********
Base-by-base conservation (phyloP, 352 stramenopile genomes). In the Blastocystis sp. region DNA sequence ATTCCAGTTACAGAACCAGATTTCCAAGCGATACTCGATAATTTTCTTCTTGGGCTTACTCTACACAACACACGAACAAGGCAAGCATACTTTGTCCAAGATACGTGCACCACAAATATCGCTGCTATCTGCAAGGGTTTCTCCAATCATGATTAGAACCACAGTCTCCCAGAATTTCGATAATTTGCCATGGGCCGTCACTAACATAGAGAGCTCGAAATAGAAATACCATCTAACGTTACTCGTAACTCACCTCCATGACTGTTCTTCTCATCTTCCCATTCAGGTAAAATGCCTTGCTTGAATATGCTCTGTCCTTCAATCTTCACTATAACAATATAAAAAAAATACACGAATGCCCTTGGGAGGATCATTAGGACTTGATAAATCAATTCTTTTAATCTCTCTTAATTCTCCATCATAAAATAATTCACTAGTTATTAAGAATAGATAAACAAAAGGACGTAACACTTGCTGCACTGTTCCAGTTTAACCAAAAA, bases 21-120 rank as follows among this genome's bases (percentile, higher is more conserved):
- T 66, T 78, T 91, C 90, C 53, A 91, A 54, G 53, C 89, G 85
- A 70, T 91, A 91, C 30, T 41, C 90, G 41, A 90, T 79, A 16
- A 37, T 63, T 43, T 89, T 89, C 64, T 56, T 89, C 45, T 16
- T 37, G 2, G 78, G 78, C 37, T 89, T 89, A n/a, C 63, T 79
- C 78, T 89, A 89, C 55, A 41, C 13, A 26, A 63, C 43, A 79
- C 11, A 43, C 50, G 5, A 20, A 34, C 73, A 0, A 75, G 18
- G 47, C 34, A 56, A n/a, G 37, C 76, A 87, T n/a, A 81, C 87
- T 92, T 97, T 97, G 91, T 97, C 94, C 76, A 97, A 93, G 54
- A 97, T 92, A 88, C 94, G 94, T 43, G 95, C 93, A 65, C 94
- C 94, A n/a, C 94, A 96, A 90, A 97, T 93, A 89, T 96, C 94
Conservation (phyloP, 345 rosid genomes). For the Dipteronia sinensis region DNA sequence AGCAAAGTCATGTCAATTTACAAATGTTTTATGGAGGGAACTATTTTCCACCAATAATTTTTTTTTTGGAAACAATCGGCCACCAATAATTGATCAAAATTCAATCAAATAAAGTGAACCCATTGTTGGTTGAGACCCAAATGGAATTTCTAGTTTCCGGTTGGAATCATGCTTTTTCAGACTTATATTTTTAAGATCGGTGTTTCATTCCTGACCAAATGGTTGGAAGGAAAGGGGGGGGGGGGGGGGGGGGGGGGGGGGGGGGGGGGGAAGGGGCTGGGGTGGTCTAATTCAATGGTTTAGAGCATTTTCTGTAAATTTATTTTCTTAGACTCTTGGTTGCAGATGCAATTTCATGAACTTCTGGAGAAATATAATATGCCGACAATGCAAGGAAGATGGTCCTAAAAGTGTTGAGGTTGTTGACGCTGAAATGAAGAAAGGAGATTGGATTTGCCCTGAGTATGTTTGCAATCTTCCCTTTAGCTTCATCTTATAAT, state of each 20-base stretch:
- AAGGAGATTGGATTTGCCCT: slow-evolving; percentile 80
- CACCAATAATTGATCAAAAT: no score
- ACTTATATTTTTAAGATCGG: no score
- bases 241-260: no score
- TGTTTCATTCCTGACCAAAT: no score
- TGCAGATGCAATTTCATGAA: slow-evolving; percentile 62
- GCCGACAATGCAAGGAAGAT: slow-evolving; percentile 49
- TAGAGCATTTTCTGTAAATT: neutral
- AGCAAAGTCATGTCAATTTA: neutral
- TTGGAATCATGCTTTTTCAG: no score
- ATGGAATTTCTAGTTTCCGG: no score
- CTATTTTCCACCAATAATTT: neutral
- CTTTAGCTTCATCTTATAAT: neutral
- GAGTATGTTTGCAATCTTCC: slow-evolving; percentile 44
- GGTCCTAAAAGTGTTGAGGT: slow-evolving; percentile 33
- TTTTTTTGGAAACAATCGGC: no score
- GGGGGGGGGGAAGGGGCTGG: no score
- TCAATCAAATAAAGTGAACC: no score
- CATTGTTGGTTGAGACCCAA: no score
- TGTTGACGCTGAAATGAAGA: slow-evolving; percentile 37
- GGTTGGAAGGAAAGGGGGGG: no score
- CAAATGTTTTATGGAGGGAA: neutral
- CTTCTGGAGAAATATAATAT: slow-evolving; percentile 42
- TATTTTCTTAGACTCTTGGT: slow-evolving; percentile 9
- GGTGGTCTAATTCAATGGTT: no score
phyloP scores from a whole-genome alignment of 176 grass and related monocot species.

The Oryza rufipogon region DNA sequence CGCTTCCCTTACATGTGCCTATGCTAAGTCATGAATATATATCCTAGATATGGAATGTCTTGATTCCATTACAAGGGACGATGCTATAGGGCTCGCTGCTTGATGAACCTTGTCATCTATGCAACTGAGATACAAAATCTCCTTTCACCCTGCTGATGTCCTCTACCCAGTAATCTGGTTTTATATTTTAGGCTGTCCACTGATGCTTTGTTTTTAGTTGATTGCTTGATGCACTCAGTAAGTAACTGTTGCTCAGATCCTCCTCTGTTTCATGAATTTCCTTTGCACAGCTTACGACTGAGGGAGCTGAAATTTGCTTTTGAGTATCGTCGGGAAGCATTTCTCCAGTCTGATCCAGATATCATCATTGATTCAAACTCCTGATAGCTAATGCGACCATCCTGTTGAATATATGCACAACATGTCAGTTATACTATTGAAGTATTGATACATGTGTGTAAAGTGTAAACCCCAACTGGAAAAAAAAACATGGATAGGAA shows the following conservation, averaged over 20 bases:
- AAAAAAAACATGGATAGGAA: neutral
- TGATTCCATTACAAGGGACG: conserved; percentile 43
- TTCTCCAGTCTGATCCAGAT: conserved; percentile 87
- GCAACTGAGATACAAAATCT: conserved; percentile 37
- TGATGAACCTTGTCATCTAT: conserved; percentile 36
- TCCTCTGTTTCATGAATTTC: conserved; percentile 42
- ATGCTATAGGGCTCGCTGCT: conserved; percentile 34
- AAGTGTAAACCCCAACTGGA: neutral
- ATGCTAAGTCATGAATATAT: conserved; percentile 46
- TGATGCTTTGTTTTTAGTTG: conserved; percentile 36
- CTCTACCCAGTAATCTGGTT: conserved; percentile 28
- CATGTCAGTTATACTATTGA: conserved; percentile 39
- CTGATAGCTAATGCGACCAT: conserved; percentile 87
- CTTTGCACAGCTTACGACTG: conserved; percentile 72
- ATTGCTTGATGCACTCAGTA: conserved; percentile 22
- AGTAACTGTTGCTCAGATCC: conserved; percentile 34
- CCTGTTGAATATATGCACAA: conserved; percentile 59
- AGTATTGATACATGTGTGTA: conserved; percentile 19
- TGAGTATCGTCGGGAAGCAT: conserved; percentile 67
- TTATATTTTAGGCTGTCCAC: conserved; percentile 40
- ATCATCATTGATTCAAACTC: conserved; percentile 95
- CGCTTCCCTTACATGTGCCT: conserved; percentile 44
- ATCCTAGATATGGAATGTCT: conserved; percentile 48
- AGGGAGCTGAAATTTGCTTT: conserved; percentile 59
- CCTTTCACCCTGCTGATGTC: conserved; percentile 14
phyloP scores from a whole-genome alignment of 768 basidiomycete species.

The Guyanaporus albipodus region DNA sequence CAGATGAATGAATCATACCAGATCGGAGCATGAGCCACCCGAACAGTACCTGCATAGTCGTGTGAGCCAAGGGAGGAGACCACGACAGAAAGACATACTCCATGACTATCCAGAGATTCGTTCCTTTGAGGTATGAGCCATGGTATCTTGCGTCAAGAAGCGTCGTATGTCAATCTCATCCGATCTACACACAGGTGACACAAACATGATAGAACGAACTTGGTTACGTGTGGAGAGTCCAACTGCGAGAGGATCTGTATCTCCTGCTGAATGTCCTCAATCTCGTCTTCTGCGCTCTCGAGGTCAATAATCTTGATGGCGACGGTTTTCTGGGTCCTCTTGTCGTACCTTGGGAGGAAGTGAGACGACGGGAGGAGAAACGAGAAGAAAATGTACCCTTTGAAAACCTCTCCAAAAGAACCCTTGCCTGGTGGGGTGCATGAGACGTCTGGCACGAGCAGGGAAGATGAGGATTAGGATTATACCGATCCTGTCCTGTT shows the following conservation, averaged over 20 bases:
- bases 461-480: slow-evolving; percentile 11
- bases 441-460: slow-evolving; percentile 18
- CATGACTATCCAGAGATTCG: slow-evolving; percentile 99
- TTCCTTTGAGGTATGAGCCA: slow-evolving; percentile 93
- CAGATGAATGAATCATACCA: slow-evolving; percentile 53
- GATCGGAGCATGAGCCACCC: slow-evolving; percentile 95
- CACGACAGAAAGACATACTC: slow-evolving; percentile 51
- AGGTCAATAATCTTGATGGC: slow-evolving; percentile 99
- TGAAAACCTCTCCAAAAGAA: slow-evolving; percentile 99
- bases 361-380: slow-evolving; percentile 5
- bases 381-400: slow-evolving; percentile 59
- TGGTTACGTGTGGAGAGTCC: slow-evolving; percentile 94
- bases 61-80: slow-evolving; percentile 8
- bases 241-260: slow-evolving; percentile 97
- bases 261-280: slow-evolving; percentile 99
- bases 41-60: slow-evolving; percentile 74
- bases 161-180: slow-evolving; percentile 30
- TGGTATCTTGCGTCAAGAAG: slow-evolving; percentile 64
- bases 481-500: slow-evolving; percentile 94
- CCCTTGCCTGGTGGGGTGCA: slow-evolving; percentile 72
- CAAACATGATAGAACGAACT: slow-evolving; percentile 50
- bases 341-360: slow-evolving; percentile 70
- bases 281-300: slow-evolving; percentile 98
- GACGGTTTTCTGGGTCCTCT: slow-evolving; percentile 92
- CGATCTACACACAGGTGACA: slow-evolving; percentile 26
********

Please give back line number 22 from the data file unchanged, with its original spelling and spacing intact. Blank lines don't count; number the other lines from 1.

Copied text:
- TTGGAATCATGCTTTTTCAG: no score